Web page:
Information-sharing implications of horizontal mergers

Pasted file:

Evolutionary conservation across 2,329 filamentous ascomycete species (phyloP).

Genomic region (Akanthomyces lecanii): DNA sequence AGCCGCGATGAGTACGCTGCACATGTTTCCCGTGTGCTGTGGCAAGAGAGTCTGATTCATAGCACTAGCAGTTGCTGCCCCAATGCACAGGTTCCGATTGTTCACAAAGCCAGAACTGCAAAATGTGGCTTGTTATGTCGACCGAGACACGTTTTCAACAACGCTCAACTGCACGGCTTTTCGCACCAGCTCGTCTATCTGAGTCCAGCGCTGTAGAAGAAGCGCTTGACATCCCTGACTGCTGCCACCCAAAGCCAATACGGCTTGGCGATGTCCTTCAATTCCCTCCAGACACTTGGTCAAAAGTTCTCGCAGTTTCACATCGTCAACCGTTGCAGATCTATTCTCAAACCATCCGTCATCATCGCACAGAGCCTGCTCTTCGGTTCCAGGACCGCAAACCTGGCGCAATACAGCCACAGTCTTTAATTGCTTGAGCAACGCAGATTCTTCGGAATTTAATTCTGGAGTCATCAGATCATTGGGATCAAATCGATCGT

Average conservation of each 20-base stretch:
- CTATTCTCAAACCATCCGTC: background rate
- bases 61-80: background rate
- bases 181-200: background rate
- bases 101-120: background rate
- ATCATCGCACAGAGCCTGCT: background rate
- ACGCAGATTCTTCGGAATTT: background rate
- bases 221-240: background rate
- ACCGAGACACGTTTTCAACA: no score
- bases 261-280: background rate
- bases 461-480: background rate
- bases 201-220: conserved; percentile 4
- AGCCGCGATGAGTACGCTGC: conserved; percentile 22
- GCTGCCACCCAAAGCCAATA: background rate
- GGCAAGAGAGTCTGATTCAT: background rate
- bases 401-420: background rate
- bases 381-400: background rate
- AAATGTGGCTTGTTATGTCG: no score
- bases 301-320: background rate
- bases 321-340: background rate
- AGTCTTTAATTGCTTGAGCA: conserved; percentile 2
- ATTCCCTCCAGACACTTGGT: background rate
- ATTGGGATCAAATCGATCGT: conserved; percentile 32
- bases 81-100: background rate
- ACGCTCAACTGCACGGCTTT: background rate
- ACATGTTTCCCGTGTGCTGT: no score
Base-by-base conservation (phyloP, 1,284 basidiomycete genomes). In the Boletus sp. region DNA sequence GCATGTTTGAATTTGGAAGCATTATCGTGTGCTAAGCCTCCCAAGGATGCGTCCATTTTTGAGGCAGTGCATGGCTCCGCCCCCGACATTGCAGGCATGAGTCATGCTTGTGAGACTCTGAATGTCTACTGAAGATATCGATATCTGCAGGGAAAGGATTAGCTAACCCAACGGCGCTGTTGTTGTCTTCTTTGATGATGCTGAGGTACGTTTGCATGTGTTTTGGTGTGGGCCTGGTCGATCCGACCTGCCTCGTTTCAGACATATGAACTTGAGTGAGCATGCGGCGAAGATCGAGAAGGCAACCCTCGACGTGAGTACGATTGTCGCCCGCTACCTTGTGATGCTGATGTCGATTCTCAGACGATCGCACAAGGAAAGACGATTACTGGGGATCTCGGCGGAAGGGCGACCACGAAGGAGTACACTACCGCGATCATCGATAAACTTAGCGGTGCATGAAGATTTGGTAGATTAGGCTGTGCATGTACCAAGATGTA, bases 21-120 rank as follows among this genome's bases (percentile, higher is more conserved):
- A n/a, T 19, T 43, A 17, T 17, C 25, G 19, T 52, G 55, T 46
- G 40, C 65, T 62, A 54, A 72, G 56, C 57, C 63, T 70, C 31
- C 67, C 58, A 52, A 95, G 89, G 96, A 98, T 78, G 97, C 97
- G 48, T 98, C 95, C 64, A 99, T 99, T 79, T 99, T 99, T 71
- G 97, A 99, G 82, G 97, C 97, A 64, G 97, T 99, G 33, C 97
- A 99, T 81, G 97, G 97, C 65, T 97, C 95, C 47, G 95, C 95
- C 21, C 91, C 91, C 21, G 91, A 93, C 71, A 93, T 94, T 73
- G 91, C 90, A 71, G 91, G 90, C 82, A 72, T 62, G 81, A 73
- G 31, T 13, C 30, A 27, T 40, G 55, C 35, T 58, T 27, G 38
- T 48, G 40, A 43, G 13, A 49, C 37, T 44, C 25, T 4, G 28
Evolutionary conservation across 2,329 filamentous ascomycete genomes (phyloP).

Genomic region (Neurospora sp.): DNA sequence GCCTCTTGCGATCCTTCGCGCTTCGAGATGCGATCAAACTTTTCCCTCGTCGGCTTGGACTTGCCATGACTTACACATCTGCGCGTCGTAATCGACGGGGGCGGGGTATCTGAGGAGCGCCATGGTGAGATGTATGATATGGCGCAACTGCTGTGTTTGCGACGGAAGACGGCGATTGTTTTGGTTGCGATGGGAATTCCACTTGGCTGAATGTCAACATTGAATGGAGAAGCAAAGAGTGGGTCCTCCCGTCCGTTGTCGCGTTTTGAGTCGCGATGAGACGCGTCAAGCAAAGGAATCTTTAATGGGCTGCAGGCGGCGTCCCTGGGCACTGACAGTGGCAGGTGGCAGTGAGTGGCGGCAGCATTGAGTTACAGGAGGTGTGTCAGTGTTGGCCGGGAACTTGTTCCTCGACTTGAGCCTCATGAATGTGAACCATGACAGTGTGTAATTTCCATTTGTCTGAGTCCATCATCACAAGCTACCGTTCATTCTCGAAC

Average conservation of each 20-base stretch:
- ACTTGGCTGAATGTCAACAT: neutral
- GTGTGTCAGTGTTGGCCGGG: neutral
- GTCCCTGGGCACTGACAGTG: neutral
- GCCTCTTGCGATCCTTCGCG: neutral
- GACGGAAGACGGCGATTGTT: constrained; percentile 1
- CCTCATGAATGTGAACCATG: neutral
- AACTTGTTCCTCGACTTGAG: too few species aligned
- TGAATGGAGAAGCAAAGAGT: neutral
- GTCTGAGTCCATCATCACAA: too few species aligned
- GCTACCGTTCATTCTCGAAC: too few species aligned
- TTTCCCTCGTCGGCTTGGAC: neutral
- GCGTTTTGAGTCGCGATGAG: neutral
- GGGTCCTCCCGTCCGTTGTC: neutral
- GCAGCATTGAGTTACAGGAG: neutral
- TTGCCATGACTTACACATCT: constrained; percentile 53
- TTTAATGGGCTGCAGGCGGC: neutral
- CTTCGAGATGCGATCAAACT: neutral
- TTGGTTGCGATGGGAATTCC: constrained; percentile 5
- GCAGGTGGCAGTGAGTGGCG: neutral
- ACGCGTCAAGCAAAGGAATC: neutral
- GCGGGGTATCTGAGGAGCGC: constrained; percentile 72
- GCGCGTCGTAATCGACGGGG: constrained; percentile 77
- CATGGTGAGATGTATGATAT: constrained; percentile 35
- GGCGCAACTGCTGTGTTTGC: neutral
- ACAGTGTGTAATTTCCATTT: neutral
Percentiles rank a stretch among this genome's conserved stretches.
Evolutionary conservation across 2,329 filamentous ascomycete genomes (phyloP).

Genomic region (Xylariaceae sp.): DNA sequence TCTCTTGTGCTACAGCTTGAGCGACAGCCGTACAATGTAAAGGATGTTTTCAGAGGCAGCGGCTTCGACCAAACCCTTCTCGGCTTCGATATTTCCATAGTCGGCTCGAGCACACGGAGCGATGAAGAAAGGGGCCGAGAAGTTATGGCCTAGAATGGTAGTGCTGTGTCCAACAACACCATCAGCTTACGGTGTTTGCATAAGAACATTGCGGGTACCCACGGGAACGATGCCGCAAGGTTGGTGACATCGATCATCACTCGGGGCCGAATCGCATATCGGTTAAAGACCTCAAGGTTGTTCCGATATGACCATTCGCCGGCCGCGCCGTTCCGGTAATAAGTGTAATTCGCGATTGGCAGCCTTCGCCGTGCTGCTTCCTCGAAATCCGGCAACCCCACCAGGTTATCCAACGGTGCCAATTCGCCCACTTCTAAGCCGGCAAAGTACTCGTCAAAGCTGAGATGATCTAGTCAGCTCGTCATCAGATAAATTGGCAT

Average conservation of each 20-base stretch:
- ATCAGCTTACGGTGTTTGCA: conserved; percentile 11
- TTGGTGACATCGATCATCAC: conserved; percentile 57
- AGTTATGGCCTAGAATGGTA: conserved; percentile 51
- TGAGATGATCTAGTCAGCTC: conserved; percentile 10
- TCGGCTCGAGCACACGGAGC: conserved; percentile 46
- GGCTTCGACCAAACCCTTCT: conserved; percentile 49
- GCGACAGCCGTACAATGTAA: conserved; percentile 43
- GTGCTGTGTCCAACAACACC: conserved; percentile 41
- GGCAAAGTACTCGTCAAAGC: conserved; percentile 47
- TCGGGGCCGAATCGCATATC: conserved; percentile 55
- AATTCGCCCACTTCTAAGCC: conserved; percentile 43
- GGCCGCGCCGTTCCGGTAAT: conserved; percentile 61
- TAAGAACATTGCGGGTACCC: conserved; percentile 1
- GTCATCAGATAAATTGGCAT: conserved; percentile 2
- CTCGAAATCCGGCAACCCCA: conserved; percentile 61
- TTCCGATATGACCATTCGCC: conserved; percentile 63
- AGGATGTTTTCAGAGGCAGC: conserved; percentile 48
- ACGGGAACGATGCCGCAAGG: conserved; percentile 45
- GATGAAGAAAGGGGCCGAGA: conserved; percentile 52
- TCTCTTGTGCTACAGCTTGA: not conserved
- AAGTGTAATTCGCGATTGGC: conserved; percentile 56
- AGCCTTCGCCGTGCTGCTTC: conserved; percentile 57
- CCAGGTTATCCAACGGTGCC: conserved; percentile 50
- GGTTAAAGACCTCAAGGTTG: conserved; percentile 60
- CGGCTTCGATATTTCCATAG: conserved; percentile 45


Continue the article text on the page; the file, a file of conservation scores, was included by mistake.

We analyze the effects of uncertainty and private information on horizontal mergers. Firms face uncertain demands or costs and receive private signals. They may decide to merge sharing their private information. If the uncertainty parameters are independent and the signals are perfect, uncertainty generates an informational advantage only to the merging firms, increasing merger incentives and decreasing free-riding effects. Thus, mergers become more profitable and stable. These results generalize to the case of correlated parameters if the correlation is not very severe, and for perfect correlation if the firms receive noisy signals. From the normative point of view, mergers are socially less harmful compared to deterministic markets and may even be welfare enhancing. If the signals are, instead, publicly observed, uncertainty does not necessarily give more incentives to merge, and mergers are not always less socially harmful.
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